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What Is Accommodative Esotropia?

This refers to a crossing of the eyes ("esotropia") caused by farsightedness.  Accommodative esotropia is a type of strabismus.   Strabismus refers to any misalignment of the eyes.  Children who are farsighted easily and automatically focus on objects at distance and near through "accommodation".  Accommodation refers to the contraction of a small muscle inside the eye to cause the natural lens in the eye to change its shape and allow images to focus properly on the back surface of the eye.  As a result, a child who is farsighted usually does not have blurred vision.  However in some children who are farsighted, this accommodative effort is associated with a reflex crossing of the eyes.   Hence the term, "accommodative esotropia".

4 year old girl with accommodative esotropia.  Farsighted glasses control all of the eye crossing. Accommodative esotropia can begin anywhere from 6 months to 6 years of age.  The usual age of onset is between 2 and 3 years of age.  

What are the Signs of Accommodative Esotropia?

A noticeable crossing of the eyes is usually the primary sign.  This crossing may only be evident when your child intently views an object at near or when your child is tired or not feeling well.  Some children will complain of double vision or may be seen squinting or rubbing one of the eyes.  

Making The Diagnosis...

The pediatric ophthalmologist will perform all of the necessary tests to confirm that your child has an accommodative esotropia.  This includes an examination with dilating eye drops to determine the degree of farsightedness and to make sure the eyes are otherwise normal.  

Treatment

Full-time use of the appropriate farsighted glasses will often control the esotropia.  When wearing the glasses, your child will not need to accommodate and hence the associated eye crossing reflex will disappear.  However, after removing the glasses, the crossing will reappear, perhaps even more than before your child began wearing glasses.

Sometimes the glasses will only cause the crossing to disappear when your child looks in the distance.  However, when gazing at near objects, crossing may persist despite the use of the glasses.  In these circumstances, a bifocal lens is usually prescribed to permit your child to have straight eyes at all viewing distances.  

What About Eye Patches?

It is not uncommon that children with accommodative esotropia will have decreased vision in one eye (usually the eye that does most or all of the crossing).  This is known as "amblyopia".   If there is a significant amblyopia present, the pediatric ophthalmologist will prescribe the appropriate eye patch to be worn over the stronger eye to force your child to use and strengthen the eye with amblyopia.  The glasses must also be worn when using the patch.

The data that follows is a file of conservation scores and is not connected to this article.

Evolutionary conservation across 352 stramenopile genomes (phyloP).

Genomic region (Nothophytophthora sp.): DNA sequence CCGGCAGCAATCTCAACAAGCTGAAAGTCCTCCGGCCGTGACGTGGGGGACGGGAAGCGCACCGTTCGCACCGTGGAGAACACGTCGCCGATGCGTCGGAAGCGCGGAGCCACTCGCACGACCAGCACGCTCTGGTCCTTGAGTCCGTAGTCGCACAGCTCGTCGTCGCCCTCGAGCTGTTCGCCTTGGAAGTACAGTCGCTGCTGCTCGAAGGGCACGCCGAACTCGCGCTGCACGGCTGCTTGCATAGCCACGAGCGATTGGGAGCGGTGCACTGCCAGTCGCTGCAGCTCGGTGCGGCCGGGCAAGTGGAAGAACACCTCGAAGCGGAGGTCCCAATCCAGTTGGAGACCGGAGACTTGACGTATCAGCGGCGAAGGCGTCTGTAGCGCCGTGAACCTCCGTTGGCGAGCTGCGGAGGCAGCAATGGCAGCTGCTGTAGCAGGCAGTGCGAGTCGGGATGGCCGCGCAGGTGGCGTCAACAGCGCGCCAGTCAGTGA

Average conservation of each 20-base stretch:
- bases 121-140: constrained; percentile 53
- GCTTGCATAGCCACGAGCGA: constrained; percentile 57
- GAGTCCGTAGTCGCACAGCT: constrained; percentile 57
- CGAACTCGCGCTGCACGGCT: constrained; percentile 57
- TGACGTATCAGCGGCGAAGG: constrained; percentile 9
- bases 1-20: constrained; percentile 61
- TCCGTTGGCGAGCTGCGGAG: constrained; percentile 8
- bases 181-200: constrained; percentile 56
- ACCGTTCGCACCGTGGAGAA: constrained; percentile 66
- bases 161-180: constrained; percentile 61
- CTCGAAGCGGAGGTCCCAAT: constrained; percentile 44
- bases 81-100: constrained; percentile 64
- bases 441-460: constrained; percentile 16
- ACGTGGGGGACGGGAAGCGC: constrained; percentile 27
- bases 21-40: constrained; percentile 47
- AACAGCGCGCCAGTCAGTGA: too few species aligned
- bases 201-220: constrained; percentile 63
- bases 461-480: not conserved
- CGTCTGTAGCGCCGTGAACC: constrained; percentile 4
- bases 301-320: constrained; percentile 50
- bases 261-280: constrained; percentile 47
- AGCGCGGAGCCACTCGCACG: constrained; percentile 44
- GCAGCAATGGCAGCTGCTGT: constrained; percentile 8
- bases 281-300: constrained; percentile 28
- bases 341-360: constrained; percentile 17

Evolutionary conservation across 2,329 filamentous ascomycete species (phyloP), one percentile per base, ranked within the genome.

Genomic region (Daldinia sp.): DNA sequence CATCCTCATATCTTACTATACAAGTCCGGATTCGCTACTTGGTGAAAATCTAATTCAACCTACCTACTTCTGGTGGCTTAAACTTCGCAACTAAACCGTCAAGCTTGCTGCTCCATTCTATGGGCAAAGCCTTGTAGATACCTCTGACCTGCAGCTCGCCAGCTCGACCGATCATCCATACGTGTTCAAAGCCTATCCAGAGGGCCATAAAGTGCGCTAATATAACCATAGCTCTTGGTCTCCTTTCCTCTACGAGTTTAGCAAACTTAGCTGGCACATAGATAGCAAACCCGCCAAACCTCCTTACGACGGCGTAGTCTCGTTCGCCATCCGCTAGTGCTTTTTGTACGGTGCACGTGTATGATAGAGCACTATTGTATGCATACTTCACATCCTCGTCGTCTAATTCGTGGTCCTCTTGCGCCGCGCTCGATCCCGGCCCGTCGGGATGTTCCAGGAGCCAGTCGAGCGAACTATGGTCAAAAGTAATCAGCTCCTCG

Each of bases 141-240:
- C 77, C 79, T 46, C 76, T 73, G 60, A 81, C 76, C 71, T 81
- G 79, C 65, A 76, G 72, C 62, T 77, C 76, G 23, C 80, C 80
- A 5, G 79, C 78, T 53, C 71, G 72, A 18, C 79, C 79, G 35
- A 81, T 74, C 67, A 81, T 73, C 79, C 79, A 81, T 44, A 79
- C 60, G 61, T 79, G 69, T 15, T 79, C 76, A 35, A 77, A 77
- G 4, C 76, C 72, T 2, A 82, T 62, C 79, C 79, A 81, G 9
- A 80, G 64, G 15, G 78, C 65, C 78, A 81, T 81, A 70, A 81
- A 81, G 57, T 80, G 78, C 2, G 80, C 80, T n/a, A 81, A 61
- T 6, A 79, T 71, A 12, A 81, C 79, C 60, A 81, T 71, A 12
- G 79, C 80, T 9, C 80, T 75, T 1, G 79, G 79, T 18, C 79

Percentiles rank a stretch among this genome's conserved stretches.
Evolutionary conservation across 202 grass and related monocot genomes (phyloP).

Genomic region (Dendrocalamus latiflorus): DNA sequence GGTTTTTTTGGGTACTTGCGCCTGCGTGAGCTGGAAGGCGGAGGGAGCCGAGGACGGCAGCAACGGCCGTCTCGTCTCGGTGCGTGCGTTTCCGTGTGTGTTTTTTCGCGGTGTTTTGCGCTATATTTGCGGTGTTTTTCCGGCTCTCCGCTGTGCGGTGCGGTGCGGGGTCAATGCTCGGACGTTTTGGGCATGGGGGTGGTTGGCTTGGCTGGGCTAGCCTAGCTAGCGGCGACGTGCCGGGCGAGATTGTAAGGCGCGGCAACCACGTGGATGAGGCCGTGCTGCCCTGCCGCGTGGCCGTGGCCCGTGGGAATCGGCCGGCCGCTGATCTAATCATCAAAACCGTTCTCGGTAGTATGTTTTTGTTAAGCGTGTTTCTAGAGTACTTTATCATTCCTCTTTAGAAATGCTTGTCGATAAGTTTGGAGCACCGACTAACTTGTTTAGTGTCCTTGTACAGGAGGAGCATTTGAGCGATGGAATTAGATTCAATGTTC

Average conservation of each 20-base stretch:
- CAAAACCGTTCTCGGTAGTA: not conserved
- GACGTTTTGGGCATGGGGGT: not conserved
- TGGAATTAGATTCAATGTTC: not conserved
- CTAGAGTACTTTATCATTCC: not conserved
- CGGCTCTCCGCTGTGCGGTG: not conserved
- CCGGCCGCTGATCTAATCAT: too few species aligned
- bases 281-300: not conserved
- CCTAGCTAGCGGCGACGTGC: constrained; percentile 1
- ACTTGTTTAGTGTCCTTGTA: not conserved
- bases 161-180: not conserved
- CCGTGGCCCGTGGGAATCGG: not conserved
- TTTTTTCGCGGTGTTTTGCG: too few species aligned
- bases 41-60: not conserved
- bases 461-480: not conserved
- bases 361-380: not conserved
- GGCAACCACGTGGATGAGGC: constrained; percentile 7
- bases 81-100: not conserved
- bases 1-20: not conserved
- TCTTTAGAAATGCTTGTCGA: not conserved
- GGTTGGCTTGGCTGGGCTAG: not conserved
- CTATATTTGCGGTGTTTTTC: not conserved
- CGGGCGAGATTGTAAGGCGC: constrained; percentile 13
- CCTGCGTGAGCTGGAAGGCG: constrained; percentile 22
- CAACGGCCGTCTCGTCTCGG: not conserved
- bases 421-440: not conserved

Can Surgery Correct The Problem?

If the farsighted glasses control the crossing of the eyes, eye muscle surgery is never recommended!  In some children, the glasses will diminish the crossing only partially or not at all.  Some children whose esotropia was previously controlled with glasses may "deteriorate" and have a significant crossing even when wearing the glasses.  If a significant crossing is evident despite the proper glasses, eye muscle surgery can then be performed to establish good ocular alignment.  

Will My Child Outgrow This Problem?

The degree of farsightedness will often increase gradually until age eight years.  After age eight years, the farsightedness typically diminishes each year.  Many children will be able to maintain straight eyes without glasses in their early teen years.  Some children will no longer need their glasses at an earlier age while others will need the proper farsighted glasses or contact lenses to control the esotropia even as adults.  

Why Is Good Ocular Alignment Important In Childhood?

Aside from the obvious improvement in your child's appearance when misaligned eyes are corrected, there are other functional benefits to consider.

When a significant ocular misalignment exists in childhood, the brain's developing visual system does not acquire binocular vision.  Aside from improved depth perception, a person with binocular vision tends to maintain good ocular alignment throughout life.   Additionally, a child with good ocular alignment is at decreased risk for developing  


The content of this Web site is for informational purposes only.  If you suspect that you or your child has an ocular problem, please consult your pediatrician, family practitioner, or ophthalmologist to decide if a referral to a pediatric ophthalmologist is required.